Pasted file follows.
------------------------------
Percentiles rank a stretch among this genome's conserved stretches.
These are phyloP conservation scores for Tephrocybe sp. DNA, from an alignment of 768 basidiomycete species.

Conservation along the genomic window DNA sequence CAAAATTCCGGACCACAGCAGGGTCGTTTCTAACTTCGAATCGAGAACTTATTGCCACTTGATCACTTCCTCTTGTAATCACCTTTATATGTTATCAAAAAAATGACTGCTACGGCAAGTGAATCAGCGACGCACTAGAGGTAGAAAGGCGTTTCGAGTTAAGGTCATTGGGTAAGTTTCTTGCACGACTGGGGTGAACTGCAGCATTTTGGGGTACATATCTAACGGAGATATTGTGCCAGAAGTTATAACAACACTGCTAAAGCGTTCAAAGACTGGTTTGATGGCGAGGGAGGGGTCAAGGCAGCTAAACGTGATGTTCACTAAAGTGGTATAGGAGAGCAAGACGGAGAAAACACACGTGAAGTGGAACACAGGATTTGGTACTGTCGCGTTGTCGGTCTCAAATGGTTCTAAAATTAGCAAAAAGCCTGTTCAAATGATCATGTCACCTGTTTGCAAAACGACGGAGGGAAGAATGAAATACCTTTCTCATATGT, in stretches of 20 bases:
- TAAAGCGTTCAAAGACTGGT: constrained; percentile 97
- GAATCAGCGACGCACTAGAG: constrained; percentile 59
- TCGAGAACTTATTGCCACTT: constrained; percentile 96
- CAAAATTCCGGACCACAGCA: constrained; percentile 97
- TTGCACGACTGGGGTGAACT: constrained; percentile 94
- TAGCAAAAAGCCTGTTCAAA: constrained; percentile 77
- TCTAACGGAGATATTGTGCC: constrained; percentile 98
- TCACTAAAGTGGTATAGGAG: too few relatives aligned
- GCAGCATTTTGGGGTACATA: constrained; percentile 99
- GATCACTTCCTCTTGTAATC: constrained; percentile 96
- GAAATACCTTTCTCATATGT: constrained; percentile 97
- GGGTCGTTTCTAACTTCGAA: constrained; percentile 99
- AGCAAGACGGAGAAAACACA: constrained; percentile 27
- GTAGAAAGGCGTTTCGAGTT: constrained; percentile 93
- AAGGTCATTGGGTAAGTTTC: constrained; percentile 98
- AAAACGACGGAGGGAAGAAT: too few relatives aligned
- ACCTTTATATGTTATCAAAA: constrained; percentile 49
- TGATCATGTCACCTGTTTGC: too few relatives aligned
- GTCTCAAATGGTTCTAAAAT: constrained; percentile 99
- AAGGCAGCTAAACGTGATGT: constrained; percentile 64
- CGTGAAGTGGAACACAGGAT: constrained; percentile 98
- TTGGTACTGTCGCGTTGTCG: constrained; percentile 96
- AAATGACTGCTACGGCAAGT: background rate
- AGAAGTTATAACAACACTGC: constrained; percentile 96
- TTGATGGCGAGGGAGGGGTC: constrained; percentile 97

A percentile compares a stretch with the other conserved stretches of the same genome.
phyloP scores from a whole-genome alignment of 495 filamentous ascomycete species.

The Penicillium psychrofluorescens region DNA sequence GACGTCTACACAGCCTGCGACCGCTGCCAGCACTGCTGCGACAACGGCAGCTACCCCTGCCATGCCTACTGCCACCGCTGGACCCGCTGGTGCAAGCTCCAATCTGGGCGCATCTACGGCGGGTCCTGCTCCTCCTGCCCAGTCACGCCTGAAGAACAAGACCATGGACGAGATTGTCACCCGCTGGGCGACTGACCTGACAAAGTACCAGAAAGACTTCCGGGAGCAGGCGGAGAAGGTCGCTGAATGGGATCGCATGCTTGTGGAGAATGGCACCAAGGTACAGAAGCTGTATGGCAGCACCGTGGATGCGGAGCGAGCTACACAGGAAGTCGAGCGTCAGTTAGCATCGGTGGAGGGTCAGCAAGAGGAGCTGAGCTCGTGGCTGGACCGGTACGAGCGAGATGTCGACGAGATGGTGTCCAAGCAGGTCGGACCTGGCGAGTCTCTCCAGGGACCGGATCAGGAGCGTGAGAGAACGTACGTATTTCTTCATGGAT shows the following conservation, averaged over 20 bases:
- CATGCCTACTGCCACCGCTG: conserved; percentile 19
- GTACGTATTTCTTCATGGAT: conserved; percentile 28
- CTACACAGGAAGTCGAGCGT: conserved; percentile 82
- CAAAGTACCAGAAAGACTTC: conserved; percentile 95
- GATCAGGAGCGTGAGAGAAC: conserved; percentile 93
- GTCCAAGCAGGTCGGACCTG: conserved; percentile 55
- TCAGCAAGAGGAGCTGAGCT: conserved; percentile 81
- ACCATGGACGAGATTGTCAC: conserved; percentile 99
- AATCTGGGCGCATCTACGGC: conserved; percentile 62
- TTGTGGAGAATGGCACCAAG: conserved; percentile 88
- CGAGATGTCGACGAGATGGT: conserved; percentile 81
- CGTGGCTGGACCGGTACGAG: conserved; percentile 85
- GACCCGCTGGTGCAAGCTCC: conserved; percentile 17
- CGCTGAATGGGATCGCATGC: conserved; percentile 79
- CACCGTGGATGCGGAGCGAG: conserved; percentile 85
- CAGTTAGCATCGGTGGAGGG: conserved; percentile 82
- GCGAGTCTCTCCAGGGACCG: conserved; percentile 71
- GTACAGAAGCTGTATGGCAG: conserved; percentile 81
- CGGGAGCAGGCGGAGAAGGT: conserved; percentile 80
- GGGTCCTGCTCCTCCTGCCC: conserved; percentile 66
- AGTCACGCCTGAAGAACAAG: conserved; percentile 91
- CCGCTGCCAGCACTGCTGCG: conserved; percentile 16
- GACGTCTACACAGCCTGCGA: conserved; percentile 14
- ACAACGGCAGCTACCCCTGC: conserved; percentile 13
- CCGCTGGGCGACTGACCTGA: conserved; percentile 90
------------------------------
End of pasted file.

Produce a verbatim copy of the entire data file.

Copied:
Percentiles rank a stretch among this genome's conserved stretches.
These are phyloP conservation scores for Tephrocybe sp. DNA, from an alignment of 768 basidiomycete species.

Conservation along the genomic window DNA sequence CAAAATTCCGGACCACAGCAGGGTCGTTTCTAACTTCGAATCGAGAACTTATTGCCACTTGATCACTTCCTCTTGTAATCACCTTTATATGTTATCAAAAAAATGACTGCTACGGCAAGTGAATCAGCGACGCACTAGAGGTAGAAAGGCGTTTCGAGTTAAGGTCATTGGGTAAGTTTCTTGCACGACTGGGGTGAACTGCAGCATTTTGGGGTACATATCTAACGGAGATATTGTGCCAGAAGTTATAACAACACTGCTAAAGCGTTCAAAGACTGGTTTGATGGCGAGGGAGGGGTCAAGGCAGCTAAACGTGATGTTCACTAAAGTGGTATAGGAGAGCAAGACGGAGAAAACACACGTGAAGTGGAACACAGGATTTGGTACTGTCGCGTTGTCGGTCTCAAATGGTTCTAAAATTAGCAAAAAGCCTGTTCAAATGATCATGTCACCTGTTTGCAAAACGACGGAGGGAAGAATGAAATACCTTTCTCATATGT, in stretches of 20 bases:
- TAAAGCGTTCAAAGACTGGT: constrained; percentile 97
- GAATCAGCGACGCACTAGAG: constrained; percentile 59
- TCGAGAACTTATTGCCACTT: constrained; percentile 96
- CAAAATTCCGGACCACAGCA: constrained; percentile 97
- TTGCACGACTGGGGTGAACT: constrained; percentile 94
- TAGCAAAAAGCCTGTTCAAA: constrained; percentile 77
- TCTAACGGAGATATTGTGCC: constrained; percentile 98
- TCACTAAAGTGGTATAGGAG: too few relatives aligned
- GCAGCATTTTGGGGTACATA: constrained; percentile 99
- GATCACTTCCTCTTGTAATC: constrained; percentile 96
- GAAATACCTTTCTCATATGT: constrained; percentile 97
- GGGTCGTTTCTAACTTCGAA: constrained; percentile 99
- AGCAAGACGGAGAAAACACA: constrained; percentile 27
- GTAGAAAGGCGTTTCGAGTT: constrained; percentile 93
- AAGGTCATTGGGTAAGTTTC: constrained; percentile 98
- AAAACGACGGAGGGAAGAAT: too few relatives aligned
- ACCTTTATATGTTATCAAAA: constrained; percentile 49
- TGATCATGTCACCTGTTTGC: too few relatives aligned
- GTCTCAAATGGTTCTAAAAT: constrained; percentile 99
- AAGGCAGCTAAACGTGATGT: constrained; percentile 64
- CGTGAAGTGGAACACAGGAT: constrained; percentile 98
- TTGGTACTGTCGCGTTGTCG: constrained; percentile 96
- AAATGACTGCTACGGCAAGT: background rate
- AGAAGTTATAACAACACTGC: constrained; percentile 96
- TTGATGGCGAGGGAGGGGTC: constrained; percentile 97

A percentile compares a stretch with the other conserved stretches of the same genome.
phyloP scores from a whole-genome alignment of 495 filamentous ascomycete species.

The Penicillium psychrofluorescens region DNA sequence GACGTCTACACAGCCTGCGACCGCTGCCAGCACTGCTGCGACAACGGCAGCTACCCCTGCCATGCCTACTGCCACCGCTGGACCCGCTGGTGCAAGCTCCAATCTGGGCGCATCTACGGCGGGTCCTGCTCCTCCTGCCCAGTCACGCCTGAAGAACAAGACCATGGACGAGATTGTCACCCGCTGGGCGACTGACCTGACAAAGTACCAGAAAGACTTCCGGGAGCAGGCGGAGAAGGTCGCTGAATGGGATCGCATGCTTGTGGAGAATGGCACCAAGGTACAGAAGCTGTATGGCAGCACCGTGGATGCGGAGCGAGCTACACAGGAAGTCGAGCGTCAGTTAGCATCGGTGGAGGGTCAGCAAGAGGAGCTGAGCTCGTGGCTGGACCGGTACGAGCGAGATGTCGACGAGATGGTGTCCAAGCAGGTCGGACCTGGCGAGTCTCTCCAGGGACCGGATCAGGAGCGTGAGAGAACGTACGTATTTCTTCATGGAT shows the following conservation, averaged over 20 bases:
- CATGCCTACTGCCACCGCTG: conserved; percentile 19
- GTACGTATTTCTTCATGGAT: conserved; percentile 28
- CTACACAGGAAGTCGAGCGT: conserved; percentile 82
- CAAAGTACCAGAAAGACTTC: conserved; percentile 95
- GATCAGGAGCGTGAGAGAAC: conserved; percentile 93
- GTCCAAGCAGGTCGGACCTG: conserved; percentile 55
- TCAGCAAGAGGAGCTGAGCT: conserved; percentile 81
- ACCATGGACGAGATTGTCAC: conserved; percentile 99
- AATCTGGGCGCATCTACGGC: conserved; percentile 62
- TTGTGGAGAATGGCACCAAG: conserved; percentile 88
- CGAGATGTCGACGAGATGGT: conserved; percentile 81
- CGTGGCTGGACCGGTACGAG: conserved; percentile 85
- GACCCGCTGGTGCAAGCTCC: conserved; percentile 17
- CGCTGAATGGGATCGCATGC: conserved; percentile 79
- CACCGTGGATGCGGAGCGAG: conserved; percentile 85
- CAGTTAGCATCGGTGGAGGG: conserved; percentile 82
- GCGAGTCTCTCCAGGGACCG: conserved; percentile 71
- GTACAGAAGCTGTATGGCAG: conserved; percentile 81
- CGGGAGCAGGCGGAGAAGGT: conserved; percentile 80
- GGGTCCTGCTCCTCCTGCCC: conserved; percentile 66
- AGTCACGCCTGAAGAACAAG: conserved; percentile 91
- CCGCTGCCAGCACTGCTGCG: conserved; percentile 16
- GACGTCTACACAGCCTGCGA: conserved; percentile 14
- ACAACGGCAGCTACCCCTGC: conserved; percentile 13
- CCGCTGGGCGACTGACCTGA: conserved; percentile 90